Sunday, June 02, 2019

A few thoughts on cancer terminology

Apparently today is Nation Cancer Survivor Day. Who knew? Between that, and some tweets I’ve been reading about the annual ASCO conference, I’m deep in my head about cancer terminology, mostly of the non-medical variety.

Survivor - I’ve never bought into that term. Cancer was a phase in my life way back then, but just a blip in this thing we call life. I think back to that phase, and I think about it as “welcome to thirty-something.” I think back to NYE 2004, when I was toasting the new year with several of my closest friends. Within 6 months, one was pregnant, two couples divorced or divorcing, and then me with cancer. Yeah, welcome to thirty-something. Yet we are all survivors - we are all still here! When it comes down to it, to quote Melodime:
the days you're living could be very few 
and you don't know when it is time for you 
to kiss the clock and finish breathing 

So look around, and everyone you see survived something. Maybe it was there a-hole ex, maybe it was giving birth, maybe it was just surviving their daily commute - because statistically, that’s a more likely thing to kill us than cancer. Actually keeping a baby alive the first year is a pretty huge accomplishment, as my job involved all the ways that could go wrong. So why do I deserve a day more than anyone else?

Warrior (n): “person engaged or experienced in warfare” 
 I really am not a fan of the warrior mythology. First, because I’m a pacifist at heart, so I don’t like to think of myself at “war.”  But I think it puts us up on a pedestal and it really hard to live up too being a “warrior” when you can hardly get out of bed. Or the sight of food makes you nauseous. If these words are meant to make us feel better, I’m not sure how that works.

A corollary to the warrior term is all the cancer gear. I see people posting picture of their kicking cancer t-shirts or other “warrior” shirts, and I just can’t. Obviously, to each their own, but that is not me. The closet I got is a shirt that says “Not Today.” And it’s purple, because purple is awesome, not because someone decided it’s the hodgkins ribbon color (and a couple other cancers, too). But I did also pick up a new crazy Hawaiian shirt. This one has flamingos. I wore Hawaiian shirts to chemo last time. They are fun and allow for easy port access.  So, don’t buy my any cool cancer shirts, but crazy Hawaiian shirts are ok.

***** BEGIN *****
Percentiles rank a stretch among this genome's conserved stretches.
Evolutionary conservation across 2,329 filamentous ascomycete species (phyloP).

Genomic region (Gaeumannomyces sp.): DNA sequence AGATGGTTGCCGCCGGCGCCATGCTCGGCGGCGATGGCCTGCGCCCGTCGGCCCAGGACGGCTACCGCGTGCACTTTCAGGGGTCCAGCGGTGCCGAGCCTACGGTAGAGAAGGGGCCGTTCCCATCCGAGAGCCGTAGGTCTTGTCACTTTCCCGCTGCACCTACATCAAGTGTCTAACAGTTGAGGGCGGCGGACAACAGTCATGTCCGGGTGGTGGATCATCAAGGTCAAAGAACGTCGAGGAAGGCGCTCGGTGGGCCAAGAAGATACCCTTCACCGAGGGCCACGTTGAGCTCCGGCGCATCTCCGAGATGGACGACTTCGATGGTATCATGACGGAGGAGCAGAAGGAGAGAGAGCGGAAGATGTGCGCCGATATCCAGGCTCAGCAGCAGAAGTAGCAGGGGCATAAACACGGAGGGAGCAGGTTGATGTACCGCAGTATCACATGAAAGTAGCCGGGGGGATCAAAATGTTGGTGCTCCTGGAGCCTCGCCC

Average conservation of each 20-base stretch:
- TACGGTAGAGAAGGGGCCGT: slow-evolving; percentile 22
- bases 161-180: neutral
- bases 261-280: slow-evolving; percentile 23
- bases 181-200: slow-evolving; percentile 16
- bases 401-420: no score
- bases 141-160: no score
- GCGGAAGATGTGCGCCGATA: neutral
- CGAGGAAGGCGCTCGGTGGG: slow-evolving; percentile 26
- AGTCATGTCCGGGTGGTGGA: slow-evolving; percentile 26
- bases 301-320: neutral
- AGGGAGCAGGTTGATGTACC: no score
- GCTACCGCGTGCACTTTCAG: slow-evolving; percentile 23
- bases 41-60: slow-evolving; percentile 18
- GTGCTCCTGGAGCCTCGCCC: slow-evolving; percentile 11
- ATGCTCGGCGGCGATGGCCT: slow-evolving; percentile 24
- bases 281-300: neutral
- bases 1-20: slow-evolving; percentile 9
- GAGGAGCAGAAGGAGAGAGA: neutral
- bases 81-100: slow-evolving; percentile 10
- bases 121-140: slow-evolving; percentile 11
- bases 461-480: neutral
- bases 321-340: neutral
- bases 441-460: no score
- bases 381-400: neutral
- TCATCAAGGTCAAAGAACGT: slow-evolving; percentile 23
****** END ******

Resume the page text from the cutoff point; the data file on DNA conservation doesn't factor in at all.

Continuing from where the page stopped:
Strength - OMG, if I had $1 for everyone who has been “amazed by my strength,” I’m not sure I’d still need a job. I don’t feel strong. In fact, right now I feel kind of weak, between probably not eating enough and this annoying pain behind my sternum when I breath deeply. Maybe it’s innate in me, but I’m just someone who has always rolled up my sleeve and done what needed to be done. I’m not sure what other choice I have here?  I’m about to get a bit of circular logic here about fighting,  but seriously, what else would I do?  People amazed at someone’s strength sell themself short,  because if the tables were turned, I bet they would just do what needed to be done, too. We all have it in us. I am not any better than anyone else. You are not weaker than anyone else. We all just want to stay this side o the rose bush a little longer (or hopefully,  a lot!)

Cure - I read something earlier with the following quote “Even the word 'cure' has a slippery definition. Does it mean being cancer-free for five years? Ten?” This one really hits me hard. I remember Dr. Aksentiejvich telling me that because it was a blood cancer, cure was more like 10 years, instead of 5, like most solid tumors. That is something I remembered well, 10 years! I even debated with my current oncologist back in 2014 about it. I wanted to be done, and I convinced him to release me from follow up. Do I think that would have made a difference now? No. This was found with a CT scan for other reasons, and he wouldn’t have been ordering annual CTs at 15 years.

Anyway, so I guess I was never cured. It’s like that one cell must have gotten left behind. And yes, per the pathology, it is a reoccurrence of a “remote” history. I guess this is why I can never donate blood. Lifetime ineligible based on having lymphoma as an adult. So, is there a cure? Will I ever been cured? Or did I just manage to get 15 years of progression free survival? And can I hope for more this time?


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